Sarah Germain
Sarah Germain, Directrice bibliothèque à la Bibliothèque ville de Mirabel

Finding acceptance: Tips and tricks for getting your work out there

Marcela Isuster
Marcela Isuster, Liaison Librarian at McGill University
Jessica Lange
Jessica Lange, editor of PARTNERSHIP

Are you thinking about submitting your work to conferences or journals but are unsure on how to start? Do you feel your current strategy is not effective? Would you like gain a better understanding of the blind peer-review process? Join Marcela Isuster, ABQLA Programs Chair, and Jessica Lange, editor of PARTNERSHIP, as they share best practices for getting your work out there . Make sure to bring your questions!

Classifying the Rainbow: LGBT Users in Libraries and Classification Systems

Kristine Nowak
Kristine Nowak, Instruction & Foundational Experience Librarian at Colorado State University
Amy Jo Mitchell,
Amy Jo Mitchell, Circulation Manager at Paul Sawyer Public LIbrary

Members of the LGBT community are often marginalized by organization and classification systems. While these systems purport to be morally neutral, they structure knowledge and assign importance to concepts in potentially problematic ways. This presentation will discuss the treatment of LGBT populations and topics in libraries, and what that treatment implies for LGBT users. We will also discuss our reorganization of the Kentucky Gay and Lesbian Services Organization’s library with a new classification system. We will conclude with a discussion of library services for LGBT users, with the goal of making libraries open for all users.

Walk-in Users and their Access to Online Resources in Canadian Academic Libraries

Although academic libraries have an obvious duty to serve their institutionally affiliated students, faculty and staff, the extent to which academic libraries feel the same duty to their non-affiliated users is unclear. This poster will showcase the results of research that was carried out in the summer of 2017, to determine the state of walk-in user services at academic libraries across Canada. Although similar investigations have been carried out in the United States and the United Kingdom, this is the first of its kind in the Canadian context.

Pamela Carson
Pamela Carson Web Services Librarian at Concordia University
Krista Alexander
Krista Alexander Reference & Subject Librarian at Concordia University

Safety in Numbers: Building a Canadian network for cataloguing and metadata standards advocacy

Canadian Federation of Library Associations / Fédération canadienne des associations de bibliothèques (CFLA-FCAB) has created a new Cataloguing and Metadata Standards Committee, officially announced in September 2017. This poster will outline the mandate and responsibilities of the new Committee which include: advising CFLA-FCAB board on cataloguing and metadata standards; selecting members to represent CFLA on the Canadian Committee on Cataloguing (CCC) and the Canadian Committee on Metadata Exchange (CCM); advise CFLA-FCAB on issues relating to RDA Toolkit and engage with CFLA-FCAB members to promote cataloguing and metadata training and professional development.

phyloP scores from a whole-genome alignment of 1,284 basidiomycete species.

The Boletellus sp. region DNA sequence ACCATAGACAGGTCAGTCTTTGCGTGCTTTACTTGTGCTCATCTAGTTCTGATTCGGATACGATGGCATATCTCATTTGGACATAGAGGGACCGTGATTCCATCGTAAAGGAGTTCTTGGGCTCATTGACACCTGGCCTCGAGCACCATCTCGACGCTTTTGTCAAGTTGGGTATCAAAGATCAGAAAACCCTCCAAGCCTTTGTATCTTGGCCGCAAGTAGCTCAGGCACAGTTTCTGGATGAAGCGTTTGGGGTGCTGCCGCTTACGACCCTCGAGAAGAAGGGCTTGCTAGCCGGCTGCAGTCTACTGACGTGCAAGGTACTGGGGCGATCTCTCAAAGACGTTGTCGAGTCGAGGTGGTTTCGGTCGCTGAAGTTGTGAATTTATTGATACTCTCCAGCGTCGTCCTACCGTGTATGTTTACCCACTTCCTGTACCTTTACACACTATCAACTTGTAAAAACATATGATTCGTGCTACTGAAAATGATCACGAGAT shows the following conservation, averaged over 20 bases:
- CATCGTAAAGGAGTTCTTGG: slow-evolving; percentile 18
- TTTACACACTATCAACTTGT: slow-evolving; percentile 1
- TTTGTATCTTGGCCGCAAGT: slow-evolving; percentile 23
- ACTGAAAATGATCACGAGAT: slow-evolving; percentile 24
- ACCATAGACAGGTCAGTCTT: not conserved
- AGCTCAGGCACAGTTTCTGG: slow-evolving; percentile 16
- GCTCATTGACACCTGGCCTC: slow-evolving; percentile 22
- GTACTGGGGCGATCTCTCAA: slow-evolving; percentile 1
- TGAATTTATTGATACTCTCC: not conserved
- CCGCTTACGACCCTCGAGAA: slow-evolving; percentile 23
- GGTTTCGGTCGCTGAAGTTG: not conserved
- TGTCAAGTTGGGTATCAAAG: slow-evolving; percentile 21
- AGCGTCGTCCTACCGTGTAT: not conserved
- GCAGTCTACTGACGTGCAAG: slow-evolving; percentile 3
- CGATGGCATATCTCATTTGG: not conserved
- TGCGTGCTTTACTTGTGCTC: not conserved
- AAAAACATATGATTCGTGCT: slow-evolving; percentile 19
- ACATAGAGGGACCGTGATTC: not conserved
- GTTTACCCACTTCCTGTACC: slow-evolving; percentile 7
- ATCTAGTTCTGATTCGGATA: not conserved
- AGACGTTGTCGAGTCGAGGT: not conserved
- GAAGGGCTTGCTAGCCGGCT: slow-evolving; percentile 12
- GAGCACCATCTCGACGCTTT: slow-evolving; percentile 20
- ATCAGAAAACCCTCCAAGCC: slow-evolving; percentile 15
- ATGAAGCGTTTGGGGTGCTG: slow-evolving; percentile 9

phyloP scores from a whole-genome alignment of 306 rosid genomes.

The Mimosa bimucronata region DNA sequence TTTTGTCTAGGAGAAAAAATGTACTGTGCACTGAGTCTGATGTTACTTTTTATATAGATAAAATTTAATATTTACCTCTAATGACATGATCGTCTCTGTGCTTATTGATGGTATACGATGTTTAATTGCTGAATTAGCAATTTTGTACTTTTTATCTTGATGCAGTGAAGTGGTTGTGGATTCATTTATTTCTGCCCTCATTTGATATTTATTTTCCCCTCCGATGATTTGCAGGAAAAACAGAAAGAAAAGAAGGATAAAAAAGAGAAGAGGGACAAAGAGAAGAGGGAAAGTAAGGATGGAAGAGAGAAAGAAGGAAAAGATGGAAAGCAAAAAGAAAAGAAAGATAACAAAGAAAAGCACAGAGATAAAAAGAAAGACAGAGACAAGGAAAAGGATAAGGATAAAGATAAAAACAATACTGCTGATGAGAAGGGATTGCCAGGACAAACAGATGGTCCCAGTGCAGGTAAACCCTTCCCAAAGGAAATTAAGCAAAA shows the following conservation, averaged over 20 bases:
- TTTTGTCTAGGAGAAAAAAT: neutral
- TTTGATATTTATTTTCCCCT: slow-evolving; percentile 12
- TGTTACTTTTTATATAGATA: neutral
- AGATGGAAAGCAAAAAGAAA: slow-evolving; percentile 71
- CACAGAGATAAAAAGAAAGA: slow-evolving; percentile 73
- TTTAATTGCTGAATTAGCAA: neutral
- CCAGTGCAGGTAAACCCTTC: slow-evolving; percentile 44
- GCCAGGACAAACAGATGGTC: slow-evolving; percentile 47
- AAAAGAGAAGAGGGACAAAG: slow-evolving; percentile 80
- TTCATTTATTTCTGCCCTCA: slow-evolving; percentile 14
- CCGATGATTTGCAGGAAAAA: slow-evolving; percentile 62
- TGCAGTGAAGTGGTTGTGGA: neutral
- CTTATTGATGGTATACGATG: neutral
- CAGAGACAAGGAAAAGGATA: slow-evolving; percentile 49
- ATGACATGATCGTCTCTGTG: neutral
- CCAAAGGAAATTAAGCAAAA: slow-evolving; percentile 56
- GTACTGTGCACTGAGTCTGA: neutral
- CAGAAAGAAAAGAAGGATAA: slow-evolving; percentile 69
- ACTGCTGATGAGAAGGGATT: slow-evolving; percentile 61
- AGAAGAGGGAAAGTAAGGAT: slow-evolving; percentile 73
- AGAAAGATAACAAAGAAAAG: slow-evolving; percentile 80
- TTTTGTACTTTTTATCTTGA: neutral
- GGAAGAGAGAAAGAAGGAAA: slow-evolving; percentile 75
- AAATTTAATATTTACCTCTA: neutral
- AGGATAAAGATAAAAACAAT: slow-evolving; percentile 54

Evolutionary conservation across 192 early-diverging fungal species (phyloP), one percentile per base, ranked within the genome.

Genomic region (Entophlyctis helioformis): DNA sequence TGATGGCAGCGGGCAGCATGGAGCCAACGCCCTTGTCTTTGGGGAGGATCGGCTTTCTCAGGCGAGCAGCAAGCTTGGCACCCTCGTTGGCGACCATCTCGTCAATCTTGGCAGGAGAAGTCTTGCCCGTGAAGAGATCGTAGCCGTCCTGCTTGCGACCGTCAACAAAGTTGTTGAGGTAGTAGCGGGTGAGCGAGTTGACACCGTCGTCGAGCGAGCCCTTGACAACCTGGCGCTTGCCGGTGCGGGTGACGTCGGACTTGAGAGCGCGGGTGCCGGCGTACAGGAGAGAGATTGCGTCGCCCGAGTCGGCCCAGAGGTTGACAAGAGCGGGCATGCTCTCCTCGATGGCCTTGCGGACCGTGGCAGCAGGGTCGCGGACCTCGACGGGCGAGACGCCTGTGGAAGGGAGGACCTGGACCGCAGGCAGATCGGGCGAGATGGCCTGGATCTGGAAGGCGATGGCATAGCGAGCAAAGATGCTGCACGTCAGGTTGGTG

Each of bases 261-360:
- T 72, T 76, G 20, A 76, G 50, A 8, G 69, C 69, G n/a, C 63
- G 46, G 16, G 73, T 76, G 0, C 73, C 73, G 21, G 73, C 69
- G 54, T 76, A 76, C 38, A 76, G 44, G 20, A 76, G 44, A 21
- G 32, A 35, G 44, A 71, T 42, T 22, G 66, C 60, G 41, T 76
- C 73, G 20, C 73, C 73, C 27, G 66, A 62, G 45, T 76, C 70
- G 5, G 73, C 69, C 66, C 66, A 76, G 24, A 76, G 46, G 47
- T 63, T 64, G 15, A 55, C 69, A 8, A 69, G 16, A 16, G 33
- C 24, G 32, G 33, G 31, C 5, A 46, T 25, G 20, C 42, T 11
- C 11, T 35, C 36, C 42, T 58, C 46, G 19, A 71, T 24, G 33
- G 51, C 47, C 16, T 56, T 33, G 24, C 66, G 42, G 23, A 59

Emma Cross
Emma Cross, Cataloguing and Metadata Librarian at Carleton University
Christopher Carr,
Christopher Carr, Special Materials Cataloguing Librarian at Concordia University

Resources for Indigenous Projects

CFLA Panel

Meg Sinclair
Meg Sinclair, Librarian at Lester B. Pearson School Board
Joanne McGregor
Joanne Karihwaienhne McGregor, Teacher Assistant at Karonhianonhnha School
Jennifer Woolley
Jennifer Woolley, Librarian at Lakeside Academy Library
Katsi Tsanoron MacGregor
Katsi’tsanó:ron McGregor, Technology Learning Center Technician/Librarian at Kahnawake Education Center

The TRC Calls to Action in Education challenge us to learn about Indigenous perspectives. Four projects helping to do that are: Joanne McGregor and Katsi’tsanoron McGregor, Karonhianónhnha School and the Kahnawake Education Center, will discuss how culture, history, spirituality and language raise student learning outcomes and self-esteem through the use of literature and living people resources; Jennifer Woolley, Lakeside Academy, LBPSB, will describe a multi-disciplinary project at her school to integrate Indigenous perspectives across the curriculum; and Meg Sinclair, LBPSB, will discuss how school libraries provide print and digital resources to support teachers and help student learning on Indigenous perspectives.

Sonia Smith
Sonia Smith, Liasion Librarian at McGill University
Alex Kohn
Alex Kohn, Head, Office of Copyright Compliance at McGill University Library
Robin Canuel
Robin Canuel, Head Librarian of the Humanities and Social Sciences Library at McGill University
Christopher Carr,
Christopher Carr, Special Materials Cataloguing Librarian at Concordia University

Come and hear what is happening at a panel session for the CFLA.

De-stress Stations

Need a break from a long day at the conference? Come check out our de-stress station with games, puzzles, colouring, and more! Discover ideas for setting up de-stress activities in your own library.